I’ve soaked up lots of inspiration on my many trips and painting sojourns to Oregon over the years and am finally making the move in June. So, I’ll be closing my Columbus studio at the end of May and need your help to lighten my moving truck.
Through the end of May, all of my original art is available for 40 – 75% off regular prices.
Purchase online at DavidCastleArt.com and use Savings Code “PDX” at checkout to instantly save 40%.
Visit my Columbus Studio on Saturday, May 23rd (9am – 5pm) to browse hundreds of paintings at 40-75% savings.
Contact me to schedule a private Studio visit anytime through May 28th.
Part of getting settled into my new studio at 400 West Rich is unpacking my archived artwork that I last saw when I packed it up for our move from Denver to Columbus two years ago. I have quite a few wonderful paintings in my archives – many haven’t been introduced to the public.
So, here’s one from my Jewels Series: “Jewel People No. 3”, watercolor on paper, 22 x 30 inches (unmatted/unframed). Regular price is $800, but I’ll offer this up for Name Your Best Price! Just comment here or email me with your Best Price offer and I’ll let you know if I can accept your offer.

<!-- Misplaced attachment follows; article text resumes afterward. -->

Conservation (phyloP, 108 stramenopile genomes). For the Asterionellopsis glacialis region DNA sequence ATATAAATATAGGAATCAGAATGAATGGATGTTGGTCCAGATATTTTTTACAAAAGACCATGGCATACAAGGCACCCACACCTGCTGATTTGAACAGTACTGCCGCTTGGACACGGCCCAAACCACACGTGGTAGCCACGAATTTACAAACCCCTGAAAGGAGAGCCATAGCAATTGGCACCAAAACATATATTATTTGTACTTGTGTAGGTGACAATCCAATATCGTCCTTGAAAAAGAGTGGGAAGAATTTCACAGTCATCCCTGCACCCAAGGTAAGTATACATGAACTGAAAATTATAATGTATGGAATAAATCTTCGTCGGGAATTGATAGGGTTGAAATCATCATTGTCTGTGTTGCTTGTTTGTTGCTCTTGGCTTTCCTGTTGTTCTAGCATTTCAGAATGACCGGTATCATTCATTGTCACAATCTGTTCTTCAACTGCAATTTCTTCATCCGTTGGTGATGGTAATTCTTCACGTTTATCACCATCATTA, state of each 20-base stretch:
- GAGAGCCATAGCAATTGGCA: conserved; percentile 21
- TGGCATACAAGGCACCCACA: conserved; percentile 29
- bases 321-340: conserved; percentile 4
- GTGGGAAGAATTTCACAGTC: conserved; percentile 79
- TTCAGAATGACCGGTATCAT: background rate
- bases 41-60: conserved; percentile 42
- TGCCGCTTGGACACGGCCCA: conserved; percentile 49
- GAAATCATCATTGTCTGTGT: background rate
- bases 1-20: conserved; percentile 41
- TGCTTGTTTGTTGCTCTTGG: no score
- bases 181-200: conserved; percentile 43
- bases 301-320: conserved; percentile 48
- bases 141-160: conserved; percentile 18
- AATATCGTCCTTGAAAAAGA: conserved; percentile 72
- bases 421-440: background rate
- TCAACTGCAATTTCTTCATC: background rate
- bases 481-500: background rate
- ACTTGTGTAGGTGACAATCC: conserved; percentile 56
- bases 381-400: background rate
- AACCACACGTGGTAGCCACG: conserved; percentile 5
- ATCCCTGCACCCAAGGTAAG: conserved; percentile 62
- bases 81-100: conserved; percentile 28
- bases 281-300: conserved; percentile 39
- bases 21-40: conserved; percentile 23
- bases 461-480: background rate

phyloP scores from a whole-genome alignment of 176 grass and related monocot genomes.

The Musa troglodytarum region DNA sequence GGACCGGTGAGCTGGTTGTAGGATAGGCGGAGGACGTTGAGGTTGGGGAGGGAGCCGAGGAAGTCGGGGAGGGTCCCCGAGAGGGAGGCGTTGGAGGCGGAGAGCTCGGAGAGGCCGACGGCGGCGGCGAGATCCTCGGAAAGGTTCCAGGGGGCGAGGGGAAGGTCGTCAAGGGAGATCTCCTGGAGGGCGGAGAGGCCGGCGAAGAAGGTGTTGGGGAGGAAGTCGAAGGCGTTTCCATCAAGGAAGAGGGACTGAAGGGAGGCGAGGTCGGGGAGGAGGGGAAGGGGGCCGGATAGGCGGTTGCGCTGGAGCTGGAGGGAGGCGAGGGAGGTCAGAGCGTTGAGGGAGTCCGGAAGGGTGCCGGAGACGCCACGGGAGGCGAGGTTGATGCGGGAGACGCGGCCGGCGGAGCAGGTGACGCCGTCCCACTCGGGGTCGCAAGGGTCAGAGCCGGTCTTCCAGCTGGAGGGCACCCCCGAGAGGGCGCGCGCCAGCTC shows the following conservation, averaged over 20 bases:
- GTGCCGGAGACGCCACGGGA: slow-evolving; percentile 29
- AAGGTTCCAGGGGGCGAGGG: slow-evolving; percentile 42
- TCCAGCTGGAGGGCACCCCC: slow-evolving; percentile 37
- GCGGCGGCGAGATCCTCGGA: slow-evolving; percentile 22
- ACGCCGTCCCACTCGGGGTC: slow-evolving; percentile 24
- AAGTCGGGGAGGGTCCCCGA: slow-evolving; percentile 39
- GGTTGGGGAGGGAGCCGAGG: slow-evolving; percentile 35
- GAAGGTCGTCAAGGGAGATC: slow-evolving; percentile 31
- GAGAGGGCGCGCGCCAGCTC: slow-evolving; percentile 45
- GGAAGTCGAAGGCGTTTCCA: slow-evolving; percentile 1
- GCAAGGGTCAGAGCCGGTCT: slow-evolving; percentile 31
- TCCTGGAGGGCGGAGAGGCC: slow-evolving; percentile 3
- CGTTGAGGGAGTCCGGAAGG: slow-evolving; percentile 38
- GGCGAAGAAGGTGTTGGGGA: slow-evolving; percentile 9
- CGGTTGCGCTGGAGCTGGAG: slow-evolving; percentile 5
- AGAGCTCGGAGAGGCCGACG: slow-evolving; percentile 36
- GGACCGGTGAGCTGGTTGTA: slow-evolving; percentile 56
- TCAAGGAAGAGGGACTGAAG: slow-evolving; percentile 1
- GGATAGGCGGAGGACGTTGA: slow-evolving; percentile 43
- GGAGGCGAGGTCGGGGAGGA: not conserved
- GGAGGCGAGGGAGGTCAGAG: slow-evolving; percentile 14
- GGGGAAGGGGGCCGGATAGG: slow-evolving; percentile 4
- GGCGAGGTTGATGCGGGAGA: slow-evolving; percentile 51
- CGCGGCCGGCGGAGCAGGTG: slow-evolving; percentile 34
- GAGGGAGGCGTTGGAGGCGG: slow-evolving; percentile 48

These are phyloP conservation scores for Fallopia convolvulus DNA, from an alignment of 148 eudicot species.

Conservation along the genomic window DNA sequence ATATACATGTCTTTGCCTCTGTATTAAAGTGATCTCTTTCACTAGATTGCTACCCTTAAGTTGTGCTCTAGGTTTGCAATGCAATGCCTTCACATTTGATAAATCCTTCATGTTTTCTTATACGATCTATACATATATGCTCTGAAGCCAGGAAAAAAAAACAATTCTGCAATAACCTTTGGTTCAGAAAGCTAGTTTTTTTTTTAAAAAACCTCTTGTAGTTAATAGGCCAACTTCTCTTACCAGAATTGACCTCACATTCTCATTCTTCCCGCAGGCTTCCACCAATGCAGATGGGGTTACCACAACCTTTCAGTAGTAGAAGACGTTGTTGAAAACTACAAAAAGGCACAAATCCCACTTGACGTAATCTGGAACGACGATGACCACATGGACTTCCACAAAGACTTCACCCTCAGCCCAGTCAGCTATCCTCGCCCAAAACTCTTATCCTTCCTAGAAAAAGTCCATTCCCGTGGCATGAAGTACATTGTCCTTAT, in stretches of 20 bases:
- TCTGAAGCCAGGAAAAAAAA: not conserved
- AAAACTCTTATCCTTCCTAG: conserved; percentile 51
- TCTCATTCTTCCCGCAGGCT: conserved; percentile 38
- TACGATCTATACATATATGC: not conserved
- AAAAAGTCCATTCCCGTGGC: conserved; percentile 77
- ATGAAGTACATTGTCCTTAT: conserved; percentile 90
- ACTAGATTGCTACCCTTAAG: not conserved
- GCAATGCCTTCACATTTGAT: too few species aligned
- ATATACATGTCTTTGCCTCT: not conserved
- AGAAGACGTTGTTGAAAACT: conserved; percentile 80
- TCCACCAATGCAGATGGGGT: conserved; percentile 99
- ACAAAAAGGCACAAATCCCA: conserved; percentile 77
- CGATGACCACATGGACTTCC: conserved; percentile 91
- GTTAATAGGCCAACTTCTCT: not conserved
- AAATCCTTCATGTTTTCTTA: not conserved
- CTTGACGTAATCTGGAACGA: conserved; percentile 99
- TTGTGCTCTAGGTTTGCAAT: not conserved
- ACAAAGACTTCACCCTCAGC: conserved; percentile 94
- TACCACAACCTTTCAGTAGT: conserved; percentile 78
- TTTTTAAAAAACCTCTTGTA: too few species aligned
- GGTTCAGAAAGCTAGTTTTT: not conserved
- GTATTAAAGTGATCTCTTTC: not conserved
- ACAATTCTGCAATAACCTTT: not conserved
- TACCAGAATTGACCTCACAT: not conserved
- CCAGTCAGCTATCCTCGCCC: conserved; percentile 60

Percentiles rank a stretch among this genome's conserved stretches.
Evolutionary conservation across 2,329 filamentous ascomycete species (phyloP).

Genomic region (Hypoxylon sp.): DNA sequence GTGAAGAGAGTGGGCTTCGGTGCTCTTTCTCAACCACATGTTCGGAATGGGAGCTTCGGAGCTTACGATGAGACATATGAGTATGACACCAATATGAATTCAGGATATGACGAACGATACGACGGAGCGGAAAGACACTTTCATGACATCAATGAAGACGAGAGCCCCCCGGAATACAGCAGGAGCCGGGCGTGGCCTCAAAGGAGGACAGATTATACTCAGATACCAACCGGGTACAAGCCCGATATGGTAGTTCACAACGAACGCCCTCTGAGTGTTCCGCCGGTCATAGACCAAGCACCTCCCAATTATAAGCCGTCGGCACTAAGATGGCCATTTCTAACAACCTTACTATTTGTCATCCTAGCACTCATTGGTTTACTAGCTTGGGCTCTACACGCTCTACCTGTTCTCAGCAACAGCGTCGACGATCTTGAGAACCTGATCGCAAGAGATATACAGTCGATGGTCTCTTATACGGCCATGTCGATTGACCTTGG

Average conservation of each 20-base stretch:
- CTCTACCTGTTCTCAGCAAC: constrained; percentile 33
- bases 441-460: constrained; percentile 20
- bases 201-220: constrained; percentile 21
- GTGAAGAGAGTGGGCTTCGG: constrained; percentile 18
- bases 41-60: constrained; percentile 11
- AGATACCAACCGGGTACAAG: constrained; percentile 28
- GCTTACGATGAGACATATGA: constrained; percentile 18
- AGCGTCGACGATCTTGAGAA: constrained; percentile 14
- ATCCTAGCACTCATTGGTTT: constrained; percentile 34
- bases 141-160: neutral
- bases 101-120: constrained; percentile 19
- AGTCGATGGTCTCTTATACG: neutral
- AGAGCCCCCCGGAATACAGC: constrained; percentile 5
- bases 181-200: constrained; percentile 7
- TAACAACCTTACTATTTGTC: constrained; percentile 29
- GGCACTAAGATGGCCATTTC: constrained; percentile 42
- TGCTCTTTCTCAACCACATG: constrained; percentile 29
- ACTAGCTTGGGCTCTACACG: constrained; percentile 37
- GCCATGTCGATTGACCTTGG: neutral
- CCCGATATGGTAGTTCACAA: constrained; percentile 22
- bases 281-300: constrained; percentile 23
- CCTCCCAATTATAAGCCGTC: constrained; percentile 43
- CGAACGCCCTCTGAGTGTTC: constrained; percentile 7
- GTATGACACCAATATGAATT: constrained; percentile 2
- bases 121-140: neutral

I was recently invited to create art for the 2007 Bough House Silent Auction that benefits the Rocky Mountain Children’s Law Center here in Denver. The theme for artist’s creations is the “modern holiday tree”.
So, I’m busy working on two paintings from which I’ll select one for the Bough House exhibit and auction. Both paintings I’m working on are in my elementals style, are watercolor on paper and will be mounted on acrylic-embellished stretched canvas. I hope I’ll be able to easily chose the one I like best… I’ll post the second painting in a few days, but comments are welcome!
The exhibit and auction are coming up, so I’ll post details soon!
“Yet-to-be-titled-Bough-House-a”, watercolor on paper, 24 x24″.